Childcare costs - have they prevented you taking on more work?

(14 Posts)
CatherineHMumsnet (MNHQ) Thu 23-Jan-14 15:41:35

Today the Resolution Foundation - in association with Mumsnet - have published a report on a survey they conducted with us on childcare costs. Key findings were that 2 out of 3 women cited high childcare costs as a barrier to work. Do you agree? Would be very interesting to hear your experiences.

FruitSaladIsNotPudding Thu 23-Jan-14 15:45:42

Not work so much, but retraining - I am going to retrain completely for a new career, but will have to wait until youngest is in school to start because of the cost of childcare.

And I suppose one of the reasons I am looking to retrain is that my old job was fairly poorly paid (think 25kish for a graduate post with postgrad training needed as well), and once we'd paid for my commute and childcare, we'd have nothing left from my salary.

Simsim1 Wed 12-Feb-14 22:33:09

Yes I agree. Just today enquired at my local private nursery about their fees (it has a very good reputation). I would be paying £910 per month for my 2 year old for three full days per week. The chances of me being able to find a job to make it worthwhile are slim.

lotsofcheese Wed 12-Feb-14 22:39:38

Childcare costs are prohibitive. Almost all my salary is taken up by childcare - 40K for 2 DC F/T. So I've reduced my hours to part-time, but it's 20K pro-rata & by the time I pay travel costs, I work for nothing. And that's on an above-average salary.

I'm one of the lucky ones who is able to afford childcare relatively easily. The things that make this possible:

1. We only have 1 child. I think that I might only break even with two. If we have any more, it may well be when our DD goes to primary school, so our childcare costs for her will have fallen significantly.

2. Our nursery charges by the hour and is close to work, so I only have to pay for a little longer than my work hours.

3. I am a qualified professional and I deliberately waited until I was qualified to start a family.

The thing that irritates me about the SAHM/WOHM debate is that people often say "you have chosen..." when the reality for many women is that they haven't chosen to be a SAHM or WOHM, they are just forced to by their economic circumstances. I do have the choice and I am well aware that it is a luxury not available to all parents.

noisytoys Wed 12-Feb-14 23:01:06

70% of my childcare is paid for with Tax Credits, the remainder is about £350/month. I can easily afford to work full time.

TheArticFunky Thu 13-Feb-14 00:39:48

We have struggled with childcare costs. Lots of people on MN say that childcare costs should be viewed as a family expense rather than a cost for the mother. That is all well and good if the father earns a lot more than the mother and there is lots of disposable income but if you are on similar incomes with high outgoings it's irrelevant.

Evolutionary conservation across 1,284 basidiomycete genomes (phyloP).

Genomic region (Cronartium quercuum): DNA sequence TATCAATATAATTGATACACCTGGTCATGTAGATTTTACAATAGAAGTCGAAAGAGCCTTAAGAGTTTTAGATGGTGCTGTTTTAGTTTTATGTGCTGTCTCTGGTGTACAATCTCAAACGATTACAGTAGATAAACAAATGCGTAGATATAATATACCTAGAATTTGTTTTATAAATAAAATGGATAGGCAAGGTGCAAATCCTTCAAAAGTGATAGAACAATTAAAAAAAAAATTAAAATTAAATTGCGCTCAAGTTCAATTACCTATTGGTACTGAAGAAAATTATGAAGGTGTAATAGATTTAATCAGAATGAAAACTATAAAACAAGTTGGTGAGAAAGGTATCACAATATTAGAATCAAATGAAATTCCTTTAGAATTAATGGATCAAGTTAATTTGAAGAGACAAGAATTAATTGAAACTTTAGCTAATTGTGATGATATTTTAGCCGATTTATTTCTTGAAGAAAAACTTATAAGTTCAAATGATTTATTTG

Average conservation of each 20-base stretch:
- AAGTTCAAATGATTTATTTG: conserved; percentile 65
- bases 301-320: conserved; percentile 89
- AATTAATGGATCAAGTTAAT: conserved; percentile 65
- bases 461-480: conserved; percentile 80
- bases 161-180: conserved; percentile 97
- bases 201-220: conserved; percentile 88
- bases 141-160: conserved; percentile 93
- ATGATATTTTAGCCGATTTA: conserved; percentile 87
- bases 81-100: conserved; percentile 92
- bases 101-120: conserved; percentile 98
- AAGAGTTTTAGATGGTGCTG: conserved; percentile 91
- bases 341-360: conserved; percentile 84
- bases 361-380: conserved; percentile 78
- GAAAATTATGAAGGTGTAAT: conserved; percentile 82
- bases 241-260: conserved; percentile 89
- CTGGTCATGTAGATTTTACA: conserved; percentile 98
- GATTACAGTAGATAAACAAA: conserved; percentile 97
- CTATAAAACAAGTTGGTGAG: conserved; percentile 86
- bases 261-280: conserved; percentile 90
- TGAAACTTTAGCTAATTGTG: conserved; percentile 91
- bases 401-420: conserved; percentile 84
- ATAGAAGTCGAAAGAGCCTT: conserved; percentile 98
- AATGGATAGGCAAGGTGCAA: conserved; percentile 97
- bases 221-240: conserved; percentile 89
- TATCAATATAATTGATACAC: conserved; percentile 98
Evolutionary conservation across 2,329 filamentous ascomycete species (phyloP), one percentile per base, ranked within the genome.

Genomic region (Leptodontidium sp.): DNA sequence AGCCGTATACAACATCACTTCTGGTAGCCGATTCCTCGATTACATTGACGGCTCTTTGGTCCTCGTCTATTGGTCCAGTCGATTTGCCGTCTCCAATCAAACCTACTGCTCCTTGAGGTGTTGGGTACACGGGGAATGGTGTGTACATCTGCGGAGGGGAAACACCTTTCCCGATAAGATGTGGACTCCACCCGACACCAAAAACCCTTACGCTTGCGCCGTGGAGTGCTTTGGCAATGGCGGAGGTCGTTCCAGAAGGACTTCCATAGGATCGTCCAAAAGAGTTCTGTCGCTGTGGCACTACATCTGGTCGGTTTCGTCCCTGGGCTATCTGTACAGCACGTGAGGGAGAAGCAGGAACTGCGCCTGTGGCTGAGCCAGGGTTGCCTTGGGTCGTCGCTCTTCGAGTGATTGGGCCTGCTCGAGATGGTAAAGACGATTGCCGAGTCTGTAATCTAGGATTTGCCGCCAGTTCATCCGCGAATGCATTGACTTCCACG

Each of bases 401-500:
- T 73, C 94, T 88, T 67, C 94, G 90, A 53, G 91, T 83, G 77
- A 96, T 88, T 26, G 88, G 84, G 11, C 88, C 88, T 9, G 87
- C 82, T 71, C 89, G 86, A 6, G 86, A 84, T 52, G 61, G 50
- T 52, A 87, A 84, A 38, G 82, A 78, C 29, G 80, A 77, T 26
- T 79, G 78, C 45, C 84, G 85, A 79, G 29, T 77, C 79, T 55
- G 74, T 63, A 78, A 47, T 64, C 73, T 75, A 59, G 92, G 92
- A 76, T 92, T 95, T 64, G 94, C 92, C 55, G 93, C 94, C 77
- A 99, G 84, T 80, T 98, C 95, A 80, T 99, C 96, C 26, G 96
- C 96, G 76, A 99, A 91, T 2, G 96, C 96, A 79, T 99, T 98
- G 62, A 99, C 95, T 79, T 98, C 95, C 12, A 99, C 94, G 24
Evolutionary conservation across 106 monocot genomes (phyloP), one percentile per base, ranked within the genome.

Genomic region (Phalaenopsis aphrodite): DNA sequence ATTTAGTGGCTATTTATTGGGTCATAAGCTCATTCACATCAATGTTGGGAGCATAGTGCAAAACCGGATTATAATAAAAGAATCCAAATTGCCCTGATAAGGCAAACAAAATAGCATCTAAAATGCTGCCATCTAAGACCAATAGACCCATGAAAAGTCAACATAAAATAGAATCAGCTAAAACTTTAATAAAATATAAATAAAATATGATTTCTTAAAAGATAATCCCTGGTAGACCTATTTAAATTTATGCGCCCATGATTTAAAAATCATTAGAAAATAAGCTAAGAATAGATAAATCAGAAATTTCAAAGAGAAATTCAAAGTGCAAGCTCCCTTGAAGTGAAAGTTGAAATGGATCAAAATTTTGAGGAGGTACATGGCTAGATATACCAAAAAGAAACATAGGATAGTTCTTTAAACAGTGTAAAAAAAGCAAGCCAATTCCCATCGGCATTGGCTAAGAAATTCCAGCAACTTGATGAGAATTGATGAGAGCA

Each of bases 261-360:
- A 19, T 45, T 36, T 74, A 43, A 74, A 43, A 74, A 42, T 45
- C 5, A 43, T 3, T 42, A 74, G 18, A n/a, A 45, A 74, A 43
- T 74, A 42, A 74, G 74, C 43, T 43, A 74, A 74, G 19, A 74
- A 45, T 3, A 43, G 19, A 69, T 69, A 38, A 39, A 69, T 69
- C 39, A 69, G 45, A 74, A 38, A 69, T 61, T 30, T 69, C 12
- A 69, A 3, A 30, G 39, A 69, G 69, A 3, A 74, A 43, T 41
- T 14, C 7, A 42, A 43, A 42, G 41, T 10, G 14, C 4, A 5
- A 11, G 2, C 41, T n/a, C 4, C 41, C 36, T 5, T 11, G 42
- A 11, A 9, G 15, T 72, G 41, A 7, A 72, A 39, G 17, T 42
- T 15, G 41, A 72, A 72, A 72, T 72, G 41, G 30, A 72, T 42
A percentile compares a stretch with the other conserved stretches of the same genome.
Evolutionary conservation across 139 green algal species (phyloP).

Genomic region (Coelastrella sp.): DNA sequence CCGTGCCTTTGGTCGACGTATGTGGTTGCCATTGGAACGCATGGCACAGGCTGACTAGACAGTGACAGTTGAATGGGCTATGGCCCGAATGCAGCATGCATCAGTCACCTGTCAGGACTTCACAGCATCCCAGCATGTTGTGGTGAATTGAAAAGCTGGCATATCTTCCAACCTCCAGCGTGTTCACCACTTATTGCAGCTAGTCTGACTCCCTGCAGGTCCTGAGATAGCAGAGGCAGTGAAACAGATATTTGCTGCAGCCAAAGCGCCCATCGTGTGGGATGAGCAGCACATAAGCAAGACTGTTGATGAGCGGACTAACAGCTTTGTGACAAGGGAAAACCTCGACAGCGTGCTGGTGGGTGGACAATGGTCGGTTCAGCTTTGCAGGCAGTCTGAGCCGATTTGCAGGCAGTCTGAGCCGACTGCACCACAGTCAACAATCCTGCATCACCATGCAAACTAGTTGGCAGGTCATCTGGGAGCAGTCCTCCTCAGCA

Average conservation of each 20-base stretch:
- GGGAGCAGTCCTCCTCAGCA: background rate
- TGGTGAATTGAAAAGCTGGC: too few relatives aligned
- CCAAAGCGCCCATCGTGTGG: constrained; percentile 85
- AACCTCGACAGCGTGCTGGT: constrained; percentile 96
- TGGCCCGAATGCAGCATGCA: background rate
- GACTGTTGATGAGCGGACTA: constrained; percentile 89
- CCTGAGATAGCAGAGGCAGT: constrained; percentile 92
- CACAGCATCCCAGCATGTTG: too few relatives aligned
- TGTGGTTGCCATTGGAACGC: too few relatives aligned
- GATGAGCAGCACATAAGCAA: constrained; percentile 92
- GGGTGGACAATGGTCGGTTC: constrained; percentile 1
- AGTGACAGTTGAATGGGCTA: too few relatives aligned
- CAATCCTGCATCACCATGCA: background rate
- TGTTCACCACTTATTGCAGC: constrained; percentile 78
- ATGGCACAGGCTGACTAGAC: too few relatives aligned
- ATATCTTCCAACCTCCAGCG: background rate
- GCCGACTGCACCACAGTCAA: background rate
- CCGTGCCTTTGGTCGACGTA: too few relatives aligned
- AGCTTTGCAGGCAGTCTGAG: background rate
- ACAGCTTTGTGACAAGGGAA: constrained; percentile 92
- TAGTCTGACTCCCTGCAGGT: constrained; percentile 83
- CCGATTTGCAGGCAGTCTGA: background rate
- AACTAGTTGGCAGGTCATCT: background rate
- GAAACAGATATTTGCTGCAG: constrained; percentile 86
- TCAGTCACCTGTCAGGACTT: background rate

Another cost that you don't factor in when deciding on having a family is the cost of your child being ill. If your baby has a day away from nursery due to illness you will have to take a days unpaid leave but you will still have to pay nursery/childminder fees. Having two parents in regular 9-5 jobs in the early years is impossible in my opinion.

JugglingChaotically Fri 21-Feb-14 07:22:03

My job includes a long commute and long hours and we have no family to help and no wrap around care at school (though doubt it would be long enough anyway) so we have no choice but to have a nanny.
But as my nanny's costs including employers national insurance are so high then once they are paid I really work for my pension and to keep my job for when DC are older.
I hate it. So do DC.
(I wish the costs were tax deductible.) DH was unemployed at one point and work in his area is up and down and we need my salary too to cover the bad times.

JugglingChaotically Fri 21-Feb-14 07:25:48

Sorry. To answer the original Q.
The childcare costs cause huge stress for limited benefit - so they may well cause me to stop work.
I know others in a similar role who have quit as childcare costs are just too high.

TheDoctrineOfSnatch Fri 21-Feb-14 07:31:29

Childcare hours are also restrictive 8-6 am or so mon-fri is the most common and jobs outside these hours aren't well catered for.

Proseccoisnotrah Fri 21-Feb-14 07:31:46

Yes. I went into a jobs are I returning from maternity leave with my second dc and was recently asked to go back fulltime. After nursery fees for two extra days for my youngest, I would have been sixteen pounds per week better off but then had to think about petrol and lunch and wrap around care for my oldest who has just started school so would have been way down after costs. I work for my local authority and claim no benefits or tax credits.

Proseccoisnotrah Fri 21-Feb-14 07:32:46

*jobshare. My phone is being interesting this morning.

IpsyUpsyDaisyDo Fri 21-Feb-14 20:36:47

We pay £1,300pm for ft nursery (8-5.30) for 1 dd, not yet 2. I had to cut my hours by 1 hr a day (in order to make nursery pick-up, DH needs to be able to work late at short notice) and lost 15% of my salary. Combined household income is just short of £80k, and we both get childcare vouchers. We have next to nothing left over at the end of the month (although are paying for a mortgage & both have pensions). Logistically I have no idea how I'd be able to up my hours again to what they were - even though I'd like to - and as for having another child....shock DH would like one, but the COST of 2 full-time at nursery.... Makes me feel ill just thinking about it! confused

Casmama Fri 21-Feb-14 20:45:06

My job is non-negotiable so as a result of childcare costs we have a bigger age gap between children than would otherwise have. This means that dc2 will be born just before DS goes to school and we only have one in full time childcare.

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